openSUSE

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The beginnings of openSUSE date back to 1992 when four German Linux enthusiasts -- Roland Dyroff, Thomas Fehr, Hubert Mantel and Burchard Steinbild -- launched the project under the name of SuSE (Software und System Entwicklung) Linux. In the early days, the young company sold sets of floppy disks containing a German edition of Slackware Linux, but it wasn't long before SuSE Linux became an independent distribution with the launch of version 4.2 in May 1996. In the following years, the developers adopted the RPM package management format and introduced YaST, an easy-to-use graphical system administration tool. Frequent releases, excellent printed documentation, and easy availability of SuSE Linux in stores across Europe and North America resulted in growing popularity of the distribution.

SuSE Linux was acquired by Novell, Inc. in late 2003. Major changes in the development, licensing and availability of SUSE Linux followed shortly afterwards - YaST was released under the General Public License, the ISO images were freely distributed from public download servers, and, most significantly, the development of the distribution was opened to public participation for the first time. Since the launch of the openSUSE project and the release of version 10.0 in October 2005, the distribution became completely free in both senses of the word. The openSUSE code has become a base system for Novell's commercial products, first named as Novell Linux, but later renamed to SUSE Linux Enterprise Desktop and SUSE Linux Enterprise Server.

Today, openSUSE has a large following of satisfied users. The principal reason for openSUSE getting high marks from its users are pleasant and polished desktop environments (KDE and GNOME), excellent system administration utility (YaST), and, for those who buy the boxed edition, some of the best printed documentation available with any distribution. However, the recent deal between Novell and Microsoft, which apparently concedes to Microsoft's argument that it has intellectual property rights over Linux, has resulted in a string of condemnation by many Linux personalities and has prompted some users to switch distributions. Although Novell has downplayed the deal and Microsoft has yet to exercise any rights, this issue remains a thorn in the side of the otherwise very community-friendly Linux company.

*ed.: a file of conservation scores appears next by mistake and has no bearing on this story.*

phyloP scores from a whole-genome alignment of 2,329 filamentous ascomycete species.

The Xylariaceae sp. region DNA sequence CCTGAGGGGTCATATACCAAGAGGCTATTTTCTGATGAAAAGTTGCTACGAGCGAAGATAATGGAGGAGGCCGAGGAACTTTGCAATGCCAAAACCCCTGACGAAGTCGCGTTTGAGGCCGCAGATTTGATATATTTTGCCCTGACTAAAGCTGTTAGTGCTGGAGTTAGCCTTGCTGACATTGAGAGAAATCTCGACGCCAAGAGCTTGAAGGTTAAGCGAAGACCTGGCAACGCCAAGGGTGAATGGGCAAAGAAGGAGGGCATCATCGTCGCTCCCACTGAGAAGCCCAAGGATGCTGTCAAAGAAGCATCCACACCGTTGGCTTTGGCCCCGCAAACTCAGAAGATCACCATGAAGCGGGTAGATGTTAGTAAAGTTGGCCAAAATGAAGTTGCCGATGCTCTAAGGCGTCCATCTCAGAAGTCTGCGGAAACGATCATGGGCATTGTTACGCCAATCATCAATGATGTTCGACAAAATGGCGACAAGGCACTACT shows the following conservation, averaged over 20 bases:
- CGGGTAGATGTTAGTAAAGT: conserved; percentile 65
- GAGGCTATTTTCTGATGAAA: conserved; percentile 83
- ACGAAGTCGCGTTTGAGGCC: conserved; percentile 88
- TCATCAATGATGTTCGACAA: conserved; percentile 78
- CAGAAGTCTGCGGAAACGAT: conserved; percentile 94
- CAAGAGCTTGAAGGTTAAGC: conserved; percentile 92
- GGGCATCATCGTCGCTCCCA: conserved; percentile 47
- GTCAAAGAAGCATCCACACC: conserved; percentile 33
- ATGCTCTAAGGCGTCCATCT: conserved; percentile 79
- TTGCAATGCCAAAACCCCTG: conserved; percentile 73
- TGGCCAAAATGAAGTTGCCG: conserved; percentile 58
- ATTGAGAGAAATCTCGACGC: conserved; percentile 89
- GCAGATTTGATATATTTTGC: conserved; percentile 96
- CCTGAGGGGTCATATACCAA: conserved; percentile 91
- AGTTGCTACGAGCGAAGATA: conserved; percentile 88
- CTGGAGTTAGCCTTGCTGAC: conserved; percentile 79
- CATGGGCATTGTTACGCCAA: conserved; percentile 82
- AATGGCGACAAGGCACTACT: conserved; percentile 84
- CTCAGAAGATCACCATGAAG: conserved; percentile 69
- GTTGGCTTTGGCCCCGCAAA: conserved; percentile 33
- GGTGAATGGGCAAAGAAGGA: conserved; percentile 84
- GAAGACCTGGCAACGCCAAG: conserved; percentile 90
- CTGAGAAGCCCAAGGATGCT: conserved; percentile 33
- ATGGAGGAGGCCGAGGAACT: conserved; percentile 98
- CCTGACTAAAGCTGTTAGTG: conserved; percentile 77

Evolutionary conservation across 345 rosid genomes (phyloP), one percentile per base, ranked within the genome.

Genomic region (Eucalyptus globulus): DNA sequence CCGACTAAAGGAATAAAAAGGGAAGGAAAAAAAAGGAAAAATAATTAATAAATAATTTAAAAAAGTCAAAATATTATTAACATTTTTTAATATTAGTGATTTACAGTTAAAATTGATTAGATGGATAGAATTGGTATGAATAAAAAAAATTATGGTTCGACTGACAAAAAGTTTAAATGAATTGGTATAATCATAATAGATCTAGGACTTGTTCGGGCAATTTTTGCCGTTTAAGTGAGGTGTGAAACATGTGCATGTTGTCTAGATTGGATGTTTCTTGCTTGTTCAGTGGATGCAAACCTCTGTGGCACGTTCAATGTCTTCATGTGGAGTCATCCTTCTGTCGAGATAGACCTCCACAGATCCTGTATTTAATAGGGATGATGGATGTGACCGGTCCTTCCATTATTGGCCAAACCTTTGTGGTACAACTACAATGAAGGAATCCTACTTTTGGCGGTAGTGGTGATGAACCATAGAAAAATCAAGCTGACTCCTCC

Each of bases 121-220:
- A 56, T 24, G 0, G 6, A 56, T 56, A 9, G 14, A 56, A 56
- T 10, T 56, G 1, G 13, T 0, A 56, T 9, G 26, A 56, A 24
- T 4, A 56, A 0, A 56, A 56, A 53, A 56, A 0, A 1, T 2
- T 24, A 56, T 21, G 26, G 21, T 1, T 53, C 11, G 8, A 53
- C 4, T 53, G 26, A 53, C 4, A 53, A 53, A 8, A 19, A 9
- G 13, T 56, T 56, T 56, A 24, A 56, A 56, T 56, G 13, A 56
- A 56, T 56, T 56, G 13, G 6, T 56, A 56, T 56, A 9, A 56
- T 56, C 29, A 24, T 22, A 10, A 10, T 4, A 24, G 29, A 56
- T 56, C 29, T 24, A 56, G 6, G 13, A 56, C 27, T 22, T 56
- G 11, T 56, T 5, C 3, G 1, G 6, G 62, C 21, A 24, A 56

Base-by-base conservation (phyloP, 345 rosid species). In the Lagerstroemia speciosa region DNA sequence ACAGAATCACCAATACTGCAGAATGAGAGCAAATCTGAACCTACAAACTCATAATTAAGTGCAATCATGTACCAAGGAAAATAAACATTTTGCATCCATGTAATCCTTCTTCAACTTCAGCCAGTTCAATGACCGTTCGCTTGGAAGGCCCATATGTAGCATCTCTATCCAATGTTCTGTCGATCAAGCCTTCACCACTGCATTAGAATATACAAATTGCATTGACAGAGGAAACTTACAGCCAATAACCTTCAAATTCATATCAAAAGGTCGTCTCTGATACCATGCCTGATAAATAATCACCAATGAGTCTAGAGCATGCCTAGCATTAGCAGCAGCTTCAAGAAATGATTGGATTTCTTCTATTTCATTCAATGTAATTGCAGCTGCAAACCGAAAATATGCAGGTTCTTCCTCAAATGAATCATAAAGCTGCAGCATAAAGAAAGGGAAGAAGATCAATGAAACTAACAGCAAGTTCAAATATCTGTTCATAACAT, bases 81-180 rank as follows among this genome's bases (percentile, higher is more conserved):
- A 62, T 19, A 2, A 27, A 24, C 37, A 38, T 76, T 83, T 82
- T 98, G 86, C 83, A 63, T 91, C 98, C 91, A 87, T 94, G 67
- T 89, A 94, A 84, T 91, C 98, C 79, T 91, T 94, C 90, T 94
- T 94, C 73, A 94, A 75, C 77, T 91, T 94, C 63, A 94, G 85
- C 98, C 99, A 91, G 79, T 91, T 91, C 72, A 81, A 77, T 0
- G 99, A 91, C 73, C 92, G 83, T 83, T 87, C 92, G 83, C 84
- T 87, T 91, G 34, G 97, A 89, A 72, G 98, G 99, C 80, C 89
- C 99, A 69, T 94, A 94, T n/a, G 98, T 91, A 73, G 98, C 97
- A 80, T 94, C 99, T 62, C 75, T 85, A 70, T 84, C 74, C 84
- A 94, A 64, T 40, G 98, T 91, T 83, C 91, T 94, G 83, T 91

• Pros: Comprehensive and intuitive configuration tool; large repository of software packages, excellent web site infrastructure and printed documentation
  • Cons: Novell's patent deal with Microsoft in November 2006 seemingly legitimised Microsoft's intellectual property claims over Linux; its resource-heavy desktop setup and graphical utilities are sometimes seen as "bloated and slow"
  • Software package management: YaST graphical and command line utility using RPM packages
  • Available editions: openSUSE for 32-bit (i386), 64-bit (x86_64) and PowerPC (ppc) processors (also installable live CD edition); SUSE Linux Enterprise Desktop/Server for i586, IA64, PowerPC, s390, s390x and x86_64 architectures

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updated: 01.11.2010

released: 01.11.2010